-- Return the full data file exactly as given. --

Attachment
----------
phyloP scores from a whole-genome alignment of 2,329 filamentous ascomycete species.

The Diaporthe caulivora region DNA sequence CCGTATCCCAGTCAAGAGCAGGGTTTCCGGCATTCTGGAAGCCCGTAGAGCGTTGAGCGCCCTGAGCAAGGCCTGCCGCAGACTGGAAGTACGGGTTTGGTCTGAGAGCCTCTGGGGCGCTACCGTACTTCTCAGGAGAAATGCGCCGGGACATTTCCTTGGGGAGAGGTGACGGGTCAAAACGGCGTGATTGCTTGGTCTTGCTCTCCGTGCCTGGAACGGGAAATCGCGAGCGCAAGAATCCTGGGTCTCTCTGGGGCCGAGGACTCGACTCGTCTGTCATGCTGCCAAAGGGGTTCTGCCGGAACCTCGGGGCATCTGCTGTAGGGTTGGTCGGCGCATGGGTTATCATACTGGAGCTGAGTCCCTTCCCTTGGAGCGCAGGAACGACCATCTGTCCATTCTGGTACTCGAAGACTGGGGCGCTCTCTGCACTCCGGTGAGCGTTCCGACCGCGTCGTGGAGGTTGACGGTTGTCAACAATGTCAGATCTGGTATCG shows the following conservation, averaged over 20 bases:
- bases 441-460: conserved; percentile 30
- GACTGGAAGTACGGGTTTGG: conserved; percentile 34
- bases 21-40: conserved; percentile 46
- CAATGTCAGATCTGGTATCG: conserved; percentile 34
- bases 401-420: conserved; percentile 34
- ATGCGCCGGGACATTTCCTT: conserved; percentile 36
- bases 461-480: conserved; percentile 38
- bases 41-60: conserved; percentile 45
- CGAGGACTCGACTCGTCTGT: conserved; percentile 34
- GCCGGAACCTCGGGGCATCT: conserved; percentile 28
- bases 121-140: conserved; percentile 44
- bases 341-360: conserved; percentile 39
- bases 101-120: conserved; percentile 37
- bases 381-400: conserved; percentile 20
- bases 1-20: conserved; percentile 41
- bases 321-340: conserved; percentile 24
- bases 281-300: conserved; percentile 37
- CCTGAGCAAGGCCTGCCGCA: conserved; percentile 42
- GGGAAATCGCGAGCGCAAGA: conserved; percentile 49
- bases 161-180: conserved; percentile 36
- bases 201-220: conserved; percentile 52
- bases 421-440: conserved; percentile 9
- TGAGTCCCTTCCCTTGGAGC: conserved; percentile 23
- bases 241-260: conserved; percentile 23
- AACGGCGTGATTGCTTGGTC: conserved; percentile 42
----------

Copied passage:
phyloP scores from a whole-genome alignment of 2,329 filamentous ascomycete species.

The Diaporthe caulivora region DNA sequence CCGTATCCCAGTCAAGAGCAGGGTTTCCGGCATTCTGGAAGCCCGTAGAGCGTTGAGCGCCCTGAGCAAGGCCTGCCGCAGACTGGAAGTACGGGTTTGGTCTGAGAGCCTCTGGGGCGCTACCGTACTTCTCAGGAGAAATGCGCCGGGACATTTCCTTGGGGAGAGGTGACGGGTCAAAACGGCGTGATTGCTTGGTCTTGCTCTCCGTGCCTGGAACGGGAAATCGCGAGCGCAAGAATCCTGGGTCTCTCTGGGGCCGAGGACTCGACTCGTCTGTCATGCTGCCAAAGGGGTTCTGCCGGAACCTCGGGGCATCTGCTGTAGGGTTGGTCGGCGCATGGGTTATCATACTGGAGCTGAGTCCCTTCCCTTGGAGCGCAGGAACGACCATCTGTCCATTCTGGTACTCGAAGACTGGGGCGCTCTCTGCACTCCGGTGAGCGTTCCGACCGCGTCGTGGAGGTTGACGGTTGTCAACAATGTCAGATCTGGTATCG shows the following conservation, averaged over 20 bases:
- bases 441-460: conserved; percentile 30
- GACTGGAAGTACGGGTTTGG: conserved; percentile 34
- bases 21-40: conserved; percentile 46
- CAATGTCAGATCTGGTATCG: conserved; percentile 34
- bases 401-420: conserved; percentile 34
- ATGCGCCGGGACATTTCCTT: conserved; percentile 36
- bases 461-480: conserved; percentile 38
- bases 41-60: conserved; percentile 45
- CGAGGACTCGACTCGTCTGT: conserved; percentile 34
- GCCGGAACCTCGGGGCATCT: conserved; percentile 28
- bases 121-140: conserved; percentile 44
- bases 341-360: conserved; percentile 39
- bases 101-120: conserved; percentile 37
- bases 381-400: conserved; percentile 20
- bases 1-20: conserved; percentile 41
- bases 321-340: conserved; percentile 24
- bases 281-300: conserved; percentile 37
- CCTGAGCAAGGCCTGCCGCA: conserved; percentile 42
- GGGAAATCGCGAGCGCAAGA: conserved; percentile 49
- bases 161-180: conserved; percentile 36
- bases 201-220: conserved; percentile 52
- bases 421-440: conserved; percentile 9
- TGAGTCCCTTCCCTTGGAGC: conserved; percentile 23
- bases 241-260: conserved; percentile 23
- AACGGCGTGATTGCTTGGTC: conserved; percentile 42